Why Is There Female Under-Representation among Philosophy Majors?

Ergo: An Open Access Journal of Philosophy 2 (2015)
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Abstract

The anglophone philosophy profession has a well-known problem with gender equity. A sig-nificant aspect of the problem is the fact that there are simply so many more male philoso-phers than female philosophers among students and faculty alike. The problem is at its stark-est at the faculty level, where only 22% - 24% of philosophers are female in the United States (Van Camp 2014), the United Kingdom (Beebee & Saul 2011) and Australia (Goddard 2008).<1> While this is a result of the percentage of women declining at each point through-out the standard career trajectory, recent large-scale studies in the United States (Paxton et al. 2012) and Australia (Goddard et al. 2008) have identified a key drop-off point as the transi-tion between taking introductory classes and majoring in philosophy. So why do dispropor-tionately few female students choose to major in philosophy?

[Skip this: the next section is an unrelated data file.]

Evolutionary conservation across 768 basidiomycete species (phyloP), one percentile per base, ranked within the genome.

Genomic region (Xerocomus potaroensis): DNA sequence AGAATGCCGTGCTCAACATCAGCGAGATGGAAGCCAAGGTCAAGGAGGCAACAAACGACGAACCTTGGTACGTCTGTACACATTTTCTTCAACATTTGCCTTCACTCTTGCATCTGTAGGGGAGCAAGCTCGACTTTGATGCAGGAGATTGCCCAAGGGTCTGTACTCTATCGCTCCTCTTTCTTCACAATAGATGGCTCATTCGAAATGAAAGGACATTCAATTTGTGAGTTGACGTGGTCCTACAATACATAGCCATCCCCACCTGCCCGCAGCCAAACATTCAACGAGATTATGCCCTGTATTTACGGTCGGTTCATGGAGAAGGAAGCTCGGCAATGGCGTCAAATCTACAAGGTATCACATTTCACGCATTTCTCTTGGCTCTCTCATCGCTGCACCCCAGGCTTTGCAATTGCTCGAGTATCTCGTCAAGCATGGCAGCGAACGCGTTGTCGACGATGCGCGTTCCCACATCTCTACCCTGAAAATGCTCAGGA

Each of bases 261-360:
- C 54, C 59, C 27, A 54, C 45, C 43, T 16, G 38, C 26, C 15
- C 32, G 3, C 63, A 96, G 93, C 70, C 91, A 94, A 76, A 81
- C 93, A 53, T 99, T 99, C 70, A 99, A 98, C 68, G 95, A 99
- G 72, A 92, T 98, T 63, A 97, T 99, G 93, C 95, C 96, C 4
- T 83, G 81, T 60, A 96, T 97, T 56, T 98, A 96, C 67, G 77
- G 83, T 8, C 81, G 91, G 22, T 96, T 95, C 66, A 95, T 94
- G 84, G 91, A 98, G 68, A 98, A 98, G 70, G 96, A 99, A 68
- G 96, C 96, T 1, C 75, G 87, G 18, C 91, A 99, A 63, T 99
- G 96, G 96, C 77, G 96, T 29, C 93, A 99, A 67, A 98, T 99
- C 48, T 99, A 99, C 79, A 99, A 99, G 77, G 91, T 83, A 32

Author Profiles

Sam Baron
Australian Catholic University
Kristie Miller
University of Sydney
Tom Dougherty
University of North Carolina, Chapel Hill

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